Anthropogenic climate change has been most clearly observed in the world's midlatitude regions. The limited number of observations for the Southern Hemisphere has prevented the development of a long-term understanding of these changes. This project aims to fill this critical gap by examining daily changes in Southern Hemisphere atmospheric circulation back to 1830. To do this, the project will build on recently recovered daily instrumental weather observations for southern Australia.
Tag Archive: climate variability
New study finds ocean heat asymmetry between hemispheres can be explained by natural variability in the climate system superimposed on long-term ocean warming.
Bella Blanche writes about spending time on the vast Macfarlane Station in Tambo, Queensland and introduces a methodology to assess risks posed by climate change, and the vulnerability of the native rangeland resources located west of the Great Dividing Range.
Forecasting El Niño Southern Oscillation (ENSO) events, and anticipating how they may change with global warming remains a significant challenge for climate researchers. An ENSO complexity workshop held in November 2017 produced a follow-up paper summarising what we know about ENSO and its predictability.
The Central American mid‐summer drought (MSD) is the decline in rainfall during the middle of the wet season over Central America, which has been shown to have strong effects on agriculture and bushfires in Costa Rica. The Madden–Julian oscillation (MJO) has been shown to influence Costa Rican rainfall on intra‐seasonal time scales, and therefore may be important to the MSD. This research aims to find the connection between the MJO and MSD.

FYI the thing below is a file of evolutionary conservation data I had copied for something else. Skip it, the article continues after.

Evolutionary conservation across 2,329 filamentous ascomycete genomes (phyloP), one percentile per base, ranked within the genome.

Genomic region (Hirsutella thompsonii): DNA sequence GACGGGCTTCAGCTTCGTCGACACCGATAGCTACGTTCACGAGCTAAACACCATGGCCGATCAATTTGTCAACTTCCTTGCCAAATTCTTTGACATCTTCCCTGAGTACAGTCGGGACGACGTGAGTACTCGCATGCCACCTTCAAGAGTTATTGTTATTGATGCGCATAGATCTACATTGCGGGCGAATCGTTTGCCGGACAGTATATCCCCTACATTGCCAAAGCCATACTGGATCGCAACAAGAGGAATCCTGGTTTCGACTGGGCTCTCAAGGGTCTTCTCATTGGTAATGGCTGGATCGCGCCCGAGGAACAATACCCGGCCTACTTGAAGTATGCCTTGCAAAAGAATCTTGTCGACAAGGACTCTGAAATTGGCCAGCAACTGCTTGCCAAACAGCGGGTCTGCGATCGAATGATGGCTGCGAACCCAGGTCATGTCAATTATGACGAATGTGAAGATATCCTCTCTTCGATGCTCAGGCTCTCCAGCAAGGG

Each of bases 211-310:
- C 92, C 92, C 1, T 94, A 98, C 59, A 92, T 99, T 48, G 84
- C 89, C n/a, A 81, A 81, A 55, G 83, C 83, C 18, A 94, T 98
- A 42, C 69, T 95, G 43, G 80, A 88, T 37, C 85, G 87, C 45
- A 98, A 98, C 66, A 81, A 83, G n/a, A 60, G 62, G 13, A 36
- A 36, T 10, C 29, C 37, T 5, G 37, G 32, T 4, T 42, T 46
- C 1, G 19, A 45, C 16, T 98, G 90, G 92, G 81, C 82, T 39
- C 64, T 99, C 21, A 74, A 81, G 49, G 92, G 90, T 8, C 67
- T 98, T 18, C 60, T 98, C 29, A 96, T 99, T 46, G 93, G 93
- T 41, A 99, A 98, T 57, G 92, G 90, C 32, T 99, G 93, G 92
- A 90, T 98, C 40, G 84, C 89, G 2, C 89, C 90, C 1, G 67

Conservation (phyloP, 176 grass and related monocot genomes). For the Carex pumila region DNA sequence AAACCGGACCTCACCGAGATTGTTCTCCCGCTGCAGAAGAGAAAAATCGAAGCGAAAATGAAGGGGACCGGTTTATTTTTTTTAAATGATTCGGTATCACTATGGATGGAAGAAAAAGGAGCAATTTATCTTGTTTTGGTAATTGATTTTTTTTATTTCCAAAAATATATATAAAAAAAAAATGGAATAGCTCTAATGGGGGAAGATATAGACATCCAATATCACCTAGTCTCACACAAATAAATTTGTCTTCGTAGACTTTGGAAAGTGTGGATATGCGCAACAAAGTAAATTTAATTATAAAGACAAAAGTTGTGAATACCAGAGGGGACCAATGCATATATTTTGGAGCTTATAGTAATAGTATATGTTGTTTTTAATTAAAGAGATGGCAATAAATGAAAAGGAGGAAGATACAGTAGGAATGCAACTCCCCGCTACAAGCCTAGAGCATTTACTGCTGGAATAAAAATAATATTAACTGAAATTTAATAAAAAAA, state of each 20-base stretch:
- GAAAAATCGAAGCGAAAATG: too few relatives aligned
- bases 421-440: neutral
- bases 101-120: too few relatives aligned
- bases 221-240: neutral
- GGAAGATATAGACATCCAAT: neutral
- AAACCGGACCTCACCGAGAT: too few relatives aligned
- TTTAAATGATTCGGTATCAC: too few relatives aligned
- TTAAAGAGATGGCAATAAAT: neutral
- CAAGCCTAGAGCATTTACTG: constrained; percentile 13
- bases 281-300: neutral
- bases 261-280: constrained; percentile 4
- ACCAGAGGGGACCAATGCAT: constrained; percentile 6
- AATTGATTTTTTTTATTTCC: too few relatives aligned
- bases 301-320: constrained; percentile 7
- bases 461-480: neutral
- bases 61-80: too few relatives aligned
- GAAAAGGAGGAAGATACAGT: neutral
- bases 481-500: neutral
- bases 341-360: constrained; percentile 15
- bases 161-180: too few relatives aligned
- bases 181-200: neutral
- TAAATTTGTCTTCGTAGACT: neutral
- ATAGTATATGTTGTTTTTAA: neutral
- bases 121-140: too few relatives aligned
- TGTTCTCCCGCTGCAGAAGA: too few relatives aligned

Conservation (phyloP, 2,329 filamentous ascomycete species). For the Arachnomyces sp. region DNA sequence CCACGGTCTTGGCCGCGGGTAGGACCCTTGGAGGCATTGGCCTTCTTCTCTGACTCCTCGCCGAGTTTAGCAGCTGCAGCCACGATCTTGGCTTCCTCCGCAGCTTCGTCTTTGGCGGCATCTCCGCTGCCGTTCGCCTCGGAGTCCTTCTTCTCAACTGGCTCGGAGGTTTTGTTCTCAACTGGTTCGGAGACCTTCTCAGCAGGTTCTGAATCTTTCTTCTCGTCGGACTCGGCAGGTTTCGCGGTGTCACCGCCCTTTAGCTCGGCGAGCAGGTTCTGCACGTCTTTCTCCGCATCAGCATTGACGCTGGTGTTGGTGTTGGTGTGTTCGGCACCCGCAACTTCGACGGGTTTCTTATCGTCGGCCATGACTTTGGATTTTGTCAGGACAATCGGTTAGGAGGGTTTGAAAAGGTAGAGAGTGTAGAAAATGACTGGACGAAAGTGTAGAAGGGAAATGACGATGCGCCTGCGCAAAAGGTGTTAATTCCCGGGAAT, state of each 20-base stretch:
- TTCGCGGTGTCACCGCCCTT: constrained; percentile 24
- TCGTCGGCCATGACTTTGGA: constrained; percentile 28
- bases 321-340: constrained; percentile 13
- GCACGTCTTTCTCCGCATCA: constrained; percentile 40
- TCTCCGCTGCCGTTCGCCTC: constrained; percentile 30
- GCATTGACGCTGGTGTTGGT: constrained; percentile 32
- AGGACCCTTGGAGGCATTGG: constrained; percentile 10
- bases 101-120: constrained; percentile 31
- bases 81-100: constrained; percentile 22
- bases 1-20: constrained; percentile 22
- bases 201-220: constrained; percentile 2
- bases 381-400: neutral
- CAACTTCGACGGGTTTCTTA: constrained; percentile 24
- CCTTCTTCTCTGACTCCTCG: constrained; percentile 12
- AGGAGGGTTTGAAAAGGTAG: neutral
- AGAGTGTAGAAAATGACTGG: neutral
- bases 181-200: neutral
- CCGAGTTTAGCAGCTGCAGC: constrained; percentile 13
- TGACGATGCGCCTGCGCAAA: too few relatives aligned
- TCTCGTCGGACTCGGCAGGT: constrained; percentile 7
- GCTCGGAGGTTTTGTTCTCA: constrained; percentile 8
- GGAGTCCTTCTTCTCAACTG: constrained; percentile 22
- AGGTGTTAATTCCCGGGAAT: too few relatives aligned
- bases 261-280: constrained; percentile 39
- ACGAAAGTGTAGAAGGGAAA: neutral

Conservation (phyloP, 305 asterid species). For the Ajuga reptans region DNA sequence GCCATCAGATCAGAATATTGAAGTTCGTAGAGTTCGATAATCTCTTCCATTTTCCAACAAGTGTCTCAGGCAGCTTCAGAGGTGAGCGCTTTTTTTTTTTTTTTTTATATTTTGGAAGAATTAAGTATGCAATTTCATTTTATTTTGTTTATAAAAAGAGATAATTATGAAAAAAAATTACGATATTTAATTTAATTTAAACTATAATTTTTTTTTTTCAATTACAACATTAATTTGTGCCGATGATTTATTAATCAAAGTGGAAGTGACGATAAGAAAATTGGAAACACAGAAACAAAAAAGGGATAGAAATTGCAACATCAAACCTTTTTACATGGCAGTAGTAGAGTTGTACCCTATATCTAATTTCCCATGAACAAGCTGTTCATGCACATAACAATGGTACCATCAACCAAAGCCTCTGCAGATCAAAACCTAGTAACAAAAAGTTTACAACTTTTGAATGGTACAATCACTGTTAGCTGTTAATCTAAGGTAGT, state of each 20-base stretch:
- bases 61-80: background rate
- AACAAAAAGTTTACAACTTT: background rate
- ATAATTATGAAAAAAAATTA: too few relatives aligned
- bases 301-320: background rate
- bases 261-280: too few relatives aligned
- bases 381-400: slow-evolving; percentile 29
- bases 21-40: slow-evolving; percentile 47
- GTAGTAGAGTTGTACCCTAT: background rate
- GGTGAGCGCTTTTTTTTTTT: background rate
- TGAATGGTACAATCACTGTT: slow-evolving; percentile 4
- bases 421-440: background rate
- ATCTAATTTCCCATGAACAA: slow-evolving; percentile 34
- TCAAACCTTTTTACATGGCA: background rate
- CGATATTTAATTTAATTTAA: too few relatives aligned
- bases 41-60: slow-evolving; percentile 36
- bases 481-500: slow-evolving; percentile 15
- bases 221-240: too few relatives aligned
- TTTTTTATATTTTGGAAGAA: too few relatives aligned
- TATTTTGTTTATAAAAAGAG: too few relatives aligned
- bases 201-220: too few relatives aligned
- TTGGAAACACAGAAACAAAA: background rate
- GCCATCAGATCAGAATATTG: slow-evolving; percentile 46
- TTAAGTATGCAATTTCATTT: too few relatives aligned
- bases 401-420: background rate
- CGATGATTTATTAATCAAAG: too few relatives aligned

Satellites measure surface winds relative to the moving ocean surface, while ocean moorings measure absolute winds at that location. This project will make use of both measuring methods to better understand the role of surface currents in these differences and whether they can be reconciled.
The past four months since out last newsletter has been tightly packed with the official launch of CLEX, the legacy event for ARCCSS and an acceleration in important research across all of our programs.
Steefan Contractor attended the ARCCSS/CLEX winter school from June 25-29, 2018. The theme of the school was climate extremes. It involved lectures in the morning on various climate extremes (such as heatwaves and rainfall extremes) and also a group activity in the afternoons.
It is hoped this proposed synthesis of two ENSO structures, their interaction with each other and how they respond to external forcing, will be the catalyst for future research and practical applications for forecasting and determining the impacts of present and future ENSO events.
This study highlights the importance of simulating global and regional warming responses correctly, to enable more accurate estimates of how the occurrence probability of climate extremes may change in a warming climate.